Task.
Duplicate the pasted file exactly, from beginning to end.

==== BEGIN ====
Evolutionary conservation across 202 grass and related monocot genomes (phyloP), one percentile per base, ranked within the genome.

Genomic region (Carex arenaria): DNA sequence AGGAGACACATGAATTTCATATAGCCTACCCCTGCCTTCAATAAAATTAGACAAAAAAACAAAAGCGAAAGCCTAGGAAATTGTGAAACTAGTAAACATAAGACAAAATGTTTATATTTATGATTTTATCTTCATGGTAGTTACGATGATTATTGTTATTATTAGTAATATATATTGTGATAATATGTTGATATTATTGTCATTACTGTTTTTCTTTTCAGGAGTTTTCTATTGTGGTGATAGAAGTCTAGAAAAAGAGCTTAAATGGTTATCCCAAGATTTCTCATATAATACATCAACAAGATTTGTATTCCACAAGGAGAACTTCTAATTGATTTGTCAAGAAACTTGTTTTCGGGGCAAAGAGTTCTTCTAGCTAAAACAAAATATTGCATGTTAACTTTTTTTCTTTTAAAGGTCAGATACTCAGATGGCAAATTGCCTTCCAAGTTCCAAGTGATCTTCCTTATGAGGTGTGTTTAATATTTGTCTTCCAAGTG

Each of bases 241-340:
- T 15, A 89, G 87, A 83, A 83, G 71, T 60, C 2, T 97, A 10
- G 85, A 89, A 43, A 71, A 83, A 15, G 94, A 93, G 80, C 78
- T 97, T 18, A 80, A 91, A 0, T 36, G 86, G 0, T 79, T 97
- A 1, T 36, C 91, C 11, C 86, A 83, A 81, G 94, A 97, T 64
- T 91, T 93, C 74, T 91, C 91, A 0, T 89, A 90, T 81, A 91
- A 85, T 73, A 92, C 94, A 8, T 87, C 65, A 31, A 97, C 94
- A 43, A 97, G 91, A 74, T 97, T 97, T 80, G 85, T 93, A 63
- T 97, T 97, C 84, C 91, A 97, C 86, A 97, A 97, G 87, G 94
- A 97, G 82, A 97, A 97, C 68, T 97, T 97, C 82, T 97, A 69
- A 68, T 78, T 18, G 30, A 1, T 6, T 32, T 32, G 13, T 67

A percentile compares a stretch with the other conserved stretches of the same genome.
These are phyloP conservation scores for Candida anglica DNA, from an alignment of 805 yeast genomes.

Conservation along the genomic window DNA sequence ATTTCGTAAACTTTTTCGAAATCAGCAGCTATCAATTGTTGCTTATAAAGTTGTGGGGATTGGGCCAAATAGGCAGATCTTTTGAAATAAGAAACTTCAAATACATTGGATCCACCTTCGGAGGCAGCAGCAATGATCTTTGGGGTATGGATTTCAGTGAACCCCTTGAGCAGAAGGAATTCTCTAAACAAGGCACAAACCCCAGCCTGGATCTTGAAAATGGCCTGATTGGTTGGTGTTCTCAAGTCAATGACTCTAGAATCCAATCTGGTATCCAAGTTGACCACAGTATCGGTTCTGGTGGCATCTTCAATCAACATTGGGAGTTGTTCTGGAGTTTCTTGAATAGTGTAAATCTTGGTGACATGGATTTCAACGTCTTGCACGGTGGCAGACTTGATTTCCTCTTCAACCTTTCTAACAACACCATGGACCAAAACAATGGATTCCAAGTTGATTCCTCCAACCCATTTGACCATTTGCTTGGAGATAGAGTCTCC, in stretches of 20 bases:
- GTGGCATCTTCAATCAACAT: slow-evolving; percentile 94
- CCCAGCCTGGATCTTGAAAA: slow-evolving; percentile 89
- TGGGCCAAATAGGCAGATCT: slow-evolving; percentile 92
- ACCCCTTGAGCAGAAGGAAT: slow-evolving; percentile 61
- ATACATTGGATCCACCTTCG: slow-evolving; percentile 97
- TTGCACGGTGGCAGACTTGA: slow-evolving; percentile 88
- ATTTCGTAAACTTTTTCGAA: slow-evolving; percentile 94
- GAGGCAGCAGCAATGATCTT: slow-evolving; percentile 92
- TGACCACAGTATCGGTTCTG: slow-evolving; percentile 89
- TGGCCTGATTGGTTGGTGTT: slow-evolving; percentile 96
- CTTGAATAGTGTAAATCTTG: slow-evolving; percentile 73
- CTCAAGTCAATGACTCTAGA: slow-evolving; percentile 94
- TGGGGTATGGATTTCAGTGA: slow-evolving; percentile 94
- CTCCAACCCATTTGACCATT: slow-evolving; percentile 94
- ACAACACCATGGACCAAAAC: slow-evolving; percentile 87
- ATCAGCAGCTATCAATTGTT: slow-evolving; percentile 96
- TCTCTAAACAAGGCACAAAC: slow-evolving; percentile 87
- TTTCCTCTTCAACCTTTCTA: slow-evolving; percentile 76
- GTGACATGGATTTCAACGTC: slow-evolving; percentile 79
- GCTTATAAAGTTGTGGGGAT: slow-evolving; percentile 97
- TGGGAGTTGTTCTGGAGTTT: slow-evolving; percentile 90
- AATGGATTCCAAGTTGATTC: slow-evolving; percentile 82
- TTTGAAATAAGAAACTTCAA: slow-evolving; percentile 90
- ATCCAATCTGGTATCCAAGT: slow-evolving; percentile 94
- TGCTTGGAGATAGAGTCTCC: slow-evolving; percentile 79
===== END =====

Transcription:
Evolutionary conservation across 202 grass and related monocot genomes (phyloP), one percentile per base, ranked within the genome.

Genomic region (Carex arenaria): DNA sequence AGGAGACACATGAATTTCATATAGCCTACCCCTGCCTTCAATAAAATTAGACAAAAAAACAAAAGCGAAAGCCTAGGAAATTGTGAAACTAGTAAACATAAGACAAAATGTTTATATTTATGATTTTATCTTCATGGTAGTTACGATGATTATTGTTATTATTAGTAATATATATTGTGATAATATGTTGATATTATTGTCATTACTGTTTTTCTTTTCAGGAGTTTTCTATTGTGGTGATAGAAGTCTAGAAAAAGAGCTTAAATGGTTATCCCAAGATTTCTCATATAATACATCAACAAGATTTGTATTCCACAAGGAGAACTTCTAATTGATTTGTCAAGAAACTTGTTTTCGGGGCAAAGAGTTCTTCTAGCTAAAACAAAATATTGCATGTTAACTTTTTTTCTTTTAAAGGTCAGATACTCAGATGGCAAATTGCCTTCCAAGTTCCAAGTGATCTTCCTTATGAGGTGTGTTTAATATTTGTCTTCCAAGTG

Each of bases 241-340:
- T 15, A 89, G 87, A 83, A 83, G 71, T 60, C 2, T 97, A 10
- G 85, A 89, A 43, A 71, A 83, A 15, G 94, A 93, G 80, C 78
- T 97, T 18, A 80, A 91, A 0, T 36, G 86, G 0, T 79, T 97
- A 1, T 36, C 91, C 11, C 86, A 83, A 81, G 94, A 97, T 64
- T 91, T 93, C 74, T 91, C 91, A 0, T 89, A 90, T 81, A 91
- A 85, T 73, A 92, C 94, A 8, T 87, C 65, A 31, A 97, C 94
- A 43, A 97, G 91, A 74, T 97, T 97, T 80, G 85, T 93, A 63
- T 97, T 97, C 84, C 91, A 97, C 86, A 97, A 97, G 87, G 94
- A 97, G 82, A 97, A 97, C 68, T 97, T 97, C 82, T 97, A 69
- A 68, T 78, T 18, G 30, A 1, T 6, T 32, T 32, G 13, T 67

A percentile compares a stretch with the other conserved stretches of the same genome.
These are phyloP conservation scores for Candida anglica DNA, from an alignment of 805 yeast genomes.

Conservation along the genomic window DNA sequence ATTTCGTAAACTTTTTCGAAATCAGCAGCTATCAATTGTTGCTTATAAAGTTGTGGGGATTGGGCCAAATAGGCAGATCTTTTGAAATAAGAAACTTCAAATACATTGGATCCACCTTCGGAGGCAGCAGCAATGATCTTTGGGGTATGGATTTCAGTGAACCCCTTGAGCAGAAGGAATTCTCTAAACAAGGCACAAACCCCAGCCTGGATCTTGAAAATGGCCTGATTGGTTGGTGTTCTCAAGTCAATGACTCTAGAATCCAATCTGGTATCCAAGTTGACCACAGTATCGGTTCTGGTGGCATCTTCAATCAACATTGGGAGTTGTTCTGGAGTTTCTTGAATAGTGTAAATCTTGGTGACATGGATTTCAACGTCTTGCACGGTGGCAGACTTGATTTCCTCTTCAACCTTTCTAACAACACCATGGACCAAAACAATGGATTCCAAGTTGATTCCTCCAACCCATTTGACCATTTGCTTGGAGATAGAGTCTCC, in stretches of 20 bases:
- GTGGCATCTTCAATCAACAT: slow-evolving; percentile 94
- CCCAGCCTGGATCTTGAAAA: slow-evolving; percentile 89
- TGGGCCAAATAGGCAGATCT: slow-evolving; percentile 92
- ACCCCTTGAGCAGAAGGAAT: slow-evolving; percentile 61
- ATACATTGGATCCACCTTCG: slow-evolving; percentile 97
- TTGCACGGTGGCAGACTTGA: slow-evolving; percentile 88
- ATTTCGTAAACTTTTTCGAA: slow-evolving; percentile 94
- GAGGCAGCAGCAATGATCTT: slow-evolving; percentile 92
- TGACCACAGTATCGGTTCTG: slow-evolving; percentile 89
- TGGCCTGATTGGTTGGTGTT: slow-evolving; percentile 96
- CTTGAATAGTGTAAATCTTG: slow-evolving; percentile 73
- CTCAAGTCAATGACTCTAGA: slow-evolving; percentile 94
- TGGGGTATGGATTTCAGTGA: slow-evolving; percentile 94
- CTCCAACCCATTTGACCATT: slow-evolving; percentile 94
- ACAACACCATGGACCAAAAC: slow-evolving; percentile 87
- ATCAGCAGCTATCAATTGTT: slow-evolving; percentile 96
- TCTCTAAACAAGGCACAAAC: slow-evolving; percentile 87
- TTTCCTCTTCAACCTTTCTA: slow-evolving; percentile 76
- GTGACATGGATTTCAACGTC: slow-evolving; percentile 79
- GCTTATAAAGTTGTGGGGAT: slow-evolving; percentile 97
- TGGGAGTTGTTCTGGAGTTT: slow-evolving; percentile 90
- AATGGATTCCAAGTTGATTC: slow-evolving; percentile 82
- TTTGAAATAAGAAACTTCAA: slow-evolving; percentile 90
- ATCCAATCTGGTATCCAAGT: slow-evolving; percentile 94
- TGCTTGGAGATAGAGTCTCC: slow-evolving; percentile 79